Governcorp is a collection of businesses that took over when the world was falling apart. Governcorp suppresses freedom of speech and uses the Comfort Center to drug people into becoming non-argumentative citizens. Jenny is the perfect citizen, who wants to work as a Safety Officer for Governcorp. Hannah is a new citizen formerly from the Homesteads, slums hidden behind a veneer of pretty fences. Hannah struggles with reconciling her conscience between helping her dad fit in with their new life and trying to figure out if Governcorp should be revolted against. Jenny values her life and dreams as a Safety Officer above her conscience. The world described in this novel is a terrible one in which people must be silent in order to be citizens and laws are broken whenever Governcorp decides it is so. This novel is a dramatization of today's world, where constant media invade our lives and warp our thinking. In this novel blindly following someone is right, and someone being hurt or killed in the Homesteads doesn’t matter to the government. When the people from the Homesteads decide to revolt against Governcorp and its use of Protectors, a euphemism for guns, Jenny must choose what she values. Does Jenny value her new buddy, Hannah, enough to break the laws she has loved for so long? Will Hannah forsake her old life for a new one as a citizen?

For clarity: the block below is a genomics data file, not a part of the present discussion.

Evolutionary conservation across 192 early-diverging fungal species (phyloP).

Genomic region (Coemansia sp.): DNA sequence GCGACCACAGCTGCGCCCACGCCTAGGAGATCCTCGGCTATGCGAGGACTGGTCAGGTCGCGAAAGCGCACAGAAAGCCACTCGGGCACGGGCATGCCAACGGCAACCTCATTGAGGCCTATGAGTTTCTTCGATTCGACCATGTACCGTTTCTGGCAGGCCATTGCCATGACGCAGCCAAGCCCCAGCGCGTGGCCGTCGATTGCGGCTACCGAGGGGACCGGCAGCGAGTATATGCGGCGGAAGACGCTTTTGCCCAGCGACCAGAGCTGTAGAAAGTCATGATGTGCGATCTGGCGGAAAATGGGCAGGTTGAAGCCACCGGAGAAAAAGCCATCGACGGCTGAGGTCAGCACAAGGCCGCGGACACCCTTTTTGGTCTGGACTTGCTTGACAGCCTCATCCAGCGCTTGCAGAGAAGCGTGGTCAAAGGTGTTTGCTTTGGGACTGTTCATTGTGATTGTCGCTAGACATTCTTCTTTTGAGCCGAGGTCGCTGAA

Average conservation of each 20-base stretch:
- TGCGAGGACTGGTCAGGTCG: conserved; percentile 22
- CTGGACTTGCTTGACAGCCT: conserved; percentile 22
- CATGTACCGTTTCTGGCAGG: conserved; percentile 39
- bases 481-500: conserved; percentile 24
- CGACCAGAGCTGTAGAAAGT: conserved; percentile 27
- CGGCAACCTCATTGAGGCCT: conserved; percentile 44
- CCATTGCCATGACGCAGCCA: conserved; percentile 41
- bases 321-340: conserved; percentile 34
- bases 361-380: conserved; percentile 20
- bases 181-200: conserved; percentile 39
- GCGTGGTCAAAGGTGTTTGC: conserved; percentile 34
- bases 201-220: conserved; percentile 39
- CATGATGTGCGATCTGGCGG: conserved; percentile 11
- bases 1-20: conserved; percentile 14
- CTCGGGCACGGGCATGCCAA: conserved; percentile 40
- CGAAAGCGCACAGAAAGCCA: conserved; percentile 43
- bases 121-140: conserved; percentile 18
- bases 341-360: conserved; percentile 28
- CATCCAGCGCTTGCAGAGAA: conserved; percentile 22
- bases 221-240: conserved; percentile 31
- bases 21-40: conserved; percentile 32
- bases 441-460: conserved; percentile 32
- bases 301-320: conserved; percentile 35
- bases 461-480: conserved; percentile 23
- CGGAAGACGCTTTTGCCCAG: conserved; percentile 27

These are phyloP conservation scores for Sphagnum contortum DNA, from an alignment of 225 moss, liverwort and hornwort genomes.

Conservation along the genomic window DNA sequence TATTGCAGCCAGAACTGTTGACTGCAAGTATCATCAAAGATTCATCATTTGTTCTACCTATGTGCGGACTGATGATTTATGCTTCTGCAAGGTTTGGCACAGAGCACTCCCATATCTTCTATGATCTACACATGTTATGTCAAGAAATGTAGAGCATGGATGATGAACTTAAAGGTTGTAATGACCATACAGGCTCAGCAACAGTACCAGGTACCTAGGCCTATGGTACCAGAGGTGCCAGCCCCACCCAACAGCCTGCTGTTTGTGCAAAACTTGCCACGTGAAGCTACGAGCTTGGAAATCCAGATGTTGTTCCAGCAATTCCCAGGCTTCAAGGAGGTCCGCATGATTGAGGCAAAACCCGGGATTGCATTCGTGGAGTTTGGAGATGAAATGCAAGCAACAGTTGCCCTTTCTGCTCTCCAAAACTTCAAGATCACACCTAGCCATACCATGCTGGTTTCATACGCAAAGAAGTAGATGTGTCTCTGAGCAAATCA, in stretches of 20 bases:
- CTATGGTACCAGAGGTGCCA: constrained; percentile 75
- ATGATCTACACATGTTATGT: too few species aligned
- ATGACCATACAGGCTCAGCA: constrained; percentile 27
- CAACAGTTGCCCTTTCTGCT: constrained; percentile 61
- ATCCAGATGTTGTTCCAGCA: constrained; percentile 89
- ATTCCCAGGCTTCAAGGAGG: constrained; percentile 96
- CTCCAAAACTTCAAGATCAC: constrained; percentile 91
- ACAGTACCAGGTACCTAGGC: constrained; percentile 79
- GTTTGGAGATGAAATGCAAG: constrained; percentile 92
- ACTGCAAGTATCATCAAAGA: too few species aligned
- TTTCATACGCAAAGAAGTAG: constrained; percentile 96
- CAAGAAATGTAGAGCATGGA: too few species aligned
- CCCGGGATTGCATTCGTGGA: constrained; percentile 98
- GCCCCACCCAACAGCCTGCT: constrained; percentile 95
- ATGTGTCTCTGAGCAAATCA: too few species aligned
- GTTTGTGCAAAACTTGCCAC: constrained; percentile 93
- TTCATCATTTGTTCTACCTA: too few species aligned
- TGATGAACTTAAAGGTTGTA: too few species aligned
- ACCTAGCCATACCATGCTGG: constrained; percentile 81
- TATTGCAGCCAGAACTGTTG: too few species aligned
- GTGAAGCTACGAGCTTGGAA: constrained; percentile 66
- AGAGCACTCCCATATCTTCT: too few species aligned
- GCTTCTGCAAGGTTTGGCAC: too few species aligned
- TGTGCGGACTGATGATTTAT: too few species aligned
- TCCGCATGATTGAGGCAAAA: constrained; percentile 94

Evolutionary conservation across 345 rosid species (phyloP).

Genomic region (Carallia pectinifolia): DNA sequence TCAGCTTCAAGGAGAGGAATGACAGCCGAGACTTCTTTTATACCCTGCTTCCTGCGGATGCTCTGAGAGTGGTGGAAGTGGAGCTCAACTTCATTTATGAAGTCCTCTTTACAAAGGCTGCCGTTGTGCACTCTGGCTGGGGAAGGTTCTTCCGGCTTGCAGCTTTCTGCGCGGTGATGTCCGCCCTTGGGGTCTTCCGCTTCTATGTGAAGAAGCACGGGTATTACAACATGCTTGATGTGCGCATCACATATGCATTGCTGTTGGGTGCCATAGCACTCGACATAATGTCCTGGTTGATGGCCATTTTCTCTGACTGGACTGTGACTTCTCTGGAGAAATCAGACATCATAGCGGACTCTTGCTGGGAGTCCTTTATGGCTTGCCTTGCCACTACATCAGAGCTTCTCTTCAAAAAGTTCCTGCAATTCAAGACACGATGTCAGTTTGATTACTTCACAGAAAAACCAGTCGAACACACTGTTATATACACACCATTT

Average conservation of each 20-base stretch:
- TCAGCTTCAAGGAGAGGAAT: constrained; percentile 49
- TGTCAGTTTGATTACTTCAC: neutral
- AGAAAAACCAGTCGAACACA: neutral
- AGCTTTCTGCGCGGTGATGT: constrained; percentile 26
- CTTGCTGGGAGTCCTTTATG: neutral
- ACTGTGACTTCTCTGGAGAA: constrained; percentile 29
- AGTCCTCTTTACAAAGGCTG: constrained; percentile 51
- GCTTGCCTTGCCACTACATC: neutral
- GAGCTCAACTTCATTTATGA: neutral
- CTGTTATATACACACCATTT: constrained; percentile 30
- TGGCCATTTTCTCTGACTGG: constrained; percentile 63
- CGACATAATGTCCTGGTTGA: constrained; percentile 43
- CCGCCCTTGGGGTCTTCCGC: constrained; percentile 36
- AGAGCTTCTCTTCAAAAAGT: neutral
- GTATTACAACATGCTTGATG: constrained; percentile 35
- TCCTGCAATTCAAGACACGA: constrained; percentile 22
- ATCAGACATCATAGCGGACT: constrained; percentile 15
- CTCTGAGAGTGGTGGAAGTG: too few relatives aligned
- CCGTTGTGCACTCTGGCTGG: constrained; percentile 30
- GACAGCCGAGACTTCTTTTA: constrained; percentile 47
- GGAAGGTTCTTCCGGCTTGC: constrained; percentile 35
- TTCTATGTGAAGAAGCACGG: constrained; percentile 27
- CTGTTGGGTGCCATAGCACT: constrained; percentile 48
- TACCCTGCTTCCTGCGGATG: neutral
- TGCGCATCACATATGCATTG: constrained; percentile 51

The struggle Hannah is put through along with naive Jenny tagging along is both angering and sickening. The reader is forced to see things from both sides and hate the blindness that occurs when others are brainwashed their entire lives. This book is not necessarily a fun read, but it provides a crucial look into vastly different lives and viewpointss. If read correctly, this book opens the reader's mind while also conveying the feeling that our society, not just the one in the book, is falling to pieces. The book ends in an expected yet still resented way, but the ending seems the best way to round out the ideals of the book. The imagery is adequate but doesn’t fully portray the vast difference between the Homesteads and the citizens' housing. Jenny is a very basic yet relevant character, and the multiple background characters are sometimes hard to tell apart but provide useful plot advances. Overall, I can't say I enjoyed the book for the fun of reading it. However, I enjoyed it because I was able to see our society and the people in it in a different light after reading the book, and for that, the book was worth reading.